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kmatt
9th May 2009, 02:01 PM
Has anyone had their pups dew claws removed. All of my other dogs have had this done, but I don't know if I need to do it with Anna. Teddy's were already done when I got him. Thanks!:thmbsup:

kmatt
9th May 2009, 11:53 PM
***bump***

Karlin
11th May 2009, 12:44 AM
Generally no, you don't have this done. Many breeders now think it should never be done -- it definitely is very painful for them to have them taken off without anaesthetic, which is how most are removed. When they are done they are done when the pups are very small and still with the breeder -- like within their first few weeks of life.

WoodHaven
11th May 2009, 01:17 AM
Dewclaws are usually removed between day 2 and day 5 of life. We used to do this to keep the hard to clip claw from becoming ingrown or snagged and torn. As each litter was done, I noticed that the pups seemed a bit down and out for a day or two afterward. I no longer have them removed.
If your dog is going to be in a field -- you may want it done, but now it would be a surgery instead of a procedure done in moments. Most pets don't need to have these removed-imo

Love my Cavaliers
11th May 2009, 02:25 AM
All four of mine have their dew claws and are problem free with them.

Masterofsparks
11th May 2009, 03:31 AM
When I had Yoko spayed I was going to have her dew claaws removed and the vet recommended against it. She said it was very painful and that unless she was going to used as a hunting dog or trials I shouldn't worry about it...so I said I would go with her recommendation. It's only two more claws to clip so it should be fine.

brotymo
11th May 2009, 04:44 AM
Mine have their claws. I am sure it must be very painful to have them moved. They are actually a complex ball and joint connection with a bone that extends down into this "toe" that must be cut. There is even a school of thought and research backed by at least this one vet that says this toe has a legit function and removing it can predispose the dog to arthritis. It can be found here:
http://www.jandemellobordercollie.com/DewClaws.htm

I think the back claws are another thing. Wolves are not born with rear dew claws. They are exclusive to dogs. My wolves I owned were all born with no rear dew claws.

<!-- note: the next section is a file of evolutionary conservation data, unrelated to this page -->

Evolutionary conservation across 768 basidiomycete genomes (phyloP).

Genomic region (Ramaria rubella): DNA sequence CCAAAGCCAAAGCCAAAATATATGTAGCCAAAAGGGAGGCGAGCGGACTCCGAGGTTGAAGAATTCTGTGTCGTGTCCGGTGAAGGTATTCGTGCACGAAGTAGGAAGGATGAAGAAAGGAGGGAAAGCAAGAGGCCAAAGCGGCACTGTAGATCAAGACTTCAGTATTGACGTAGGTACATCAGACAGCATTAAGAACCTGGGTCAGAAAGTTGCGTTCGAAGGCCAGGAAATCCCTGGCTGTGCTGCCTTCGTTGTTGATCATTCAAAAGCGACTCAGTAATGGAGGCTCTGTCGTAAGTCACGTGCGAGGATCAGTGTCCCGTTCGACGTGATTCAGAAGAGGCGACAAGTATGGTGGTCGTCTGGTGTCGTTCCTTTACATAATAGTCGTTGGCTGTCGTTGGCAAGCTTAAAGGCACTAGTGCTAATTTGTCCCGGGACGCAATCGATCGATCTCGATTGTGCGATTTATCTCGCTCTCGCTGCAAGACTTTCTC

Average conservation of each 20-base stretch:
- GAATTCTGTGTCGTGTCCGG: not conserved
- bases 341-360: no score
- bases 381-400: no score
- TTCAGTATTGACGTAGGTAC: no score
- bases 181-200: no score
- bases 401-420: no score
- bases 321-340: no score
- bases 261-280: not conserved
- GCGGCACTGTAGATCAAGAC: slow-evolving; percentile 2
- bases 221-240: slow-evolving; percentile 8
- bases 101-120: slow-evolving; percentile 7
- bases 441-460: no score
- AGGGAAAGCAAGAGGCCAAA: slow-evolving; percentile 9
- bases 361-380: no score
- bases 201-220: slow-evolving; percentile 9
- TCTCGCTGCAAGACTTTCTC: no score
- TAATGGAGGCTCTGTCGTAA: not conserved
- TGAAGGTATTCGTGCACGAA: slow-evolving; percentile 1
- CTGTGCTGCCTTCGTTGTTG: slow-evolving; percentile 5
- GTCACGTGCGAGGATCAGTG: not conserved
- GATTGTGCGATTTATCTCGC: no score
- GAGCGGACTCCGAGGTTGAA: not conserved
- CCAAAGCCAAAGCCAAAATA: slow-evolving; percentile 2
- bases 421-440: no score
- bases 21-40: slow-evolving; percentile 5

lorebringer
11th May 2009, 09:54 AM
All of my current dogs have their dew claws - one was born with a rear one and that was removed while he was being neutered. I would never get a pets dew claws removed unless it was cauing a problem or was recommended by a vet to have it taken off (eg. if it wasn't formed properly). My only experience with removal of them is in working dogs, esp working spaniels, and even this is at a push. I know plenty of breeders of larger dogs (St. Bernards, Rotties etc.) remove rear dew claws by default, and sometimes front ones also, but this is almost always for asthetic reasons.

In my opinion, if they are not a causing any problems, leave them on!

WoodHaven
11th May 2009, 01:13 PM
Mine have their claws. I am sure it must be very painful to have them moved. They are actually a complex ball and joint connection with a bone that extends down into this "toe" that must be cut. There is even a school of thought and research backed by at least this one vet that says this toe has a legit function and removing it can predispose the dog to arthritis. It can be found here:
http://www.jandemellobordercollie.com/DewClaws.htm

I think the back claws are another thing. Wolves are not born with rear dew claws. They are exclusive to dogs. My wolves I owned were all born with no rear dew claws.

Some dew claws are not connected at all. I had a female pup that had *a* rear dewclaw (It goes back to some lines). They did have it surgically removed at the spay.

Karlin
11th May 2009, 01:23 PM
This may be of interest:

http://news.bbc.co.uk/2/hi/science/nature/3602741.stm

brotymo
11th May 2009, 04:09 PM
This may be of interest:

http://news.bbc.co.uk/2/hi/science/nature/3602741.stm

Yes, this way of spotting dog blood in wolves was good for identifying when someone claiming to own a pure wolf obviously owned a hybrid.
More useful, obviously, is studying the impact of dogs mating with wolves and threatening wolf populations.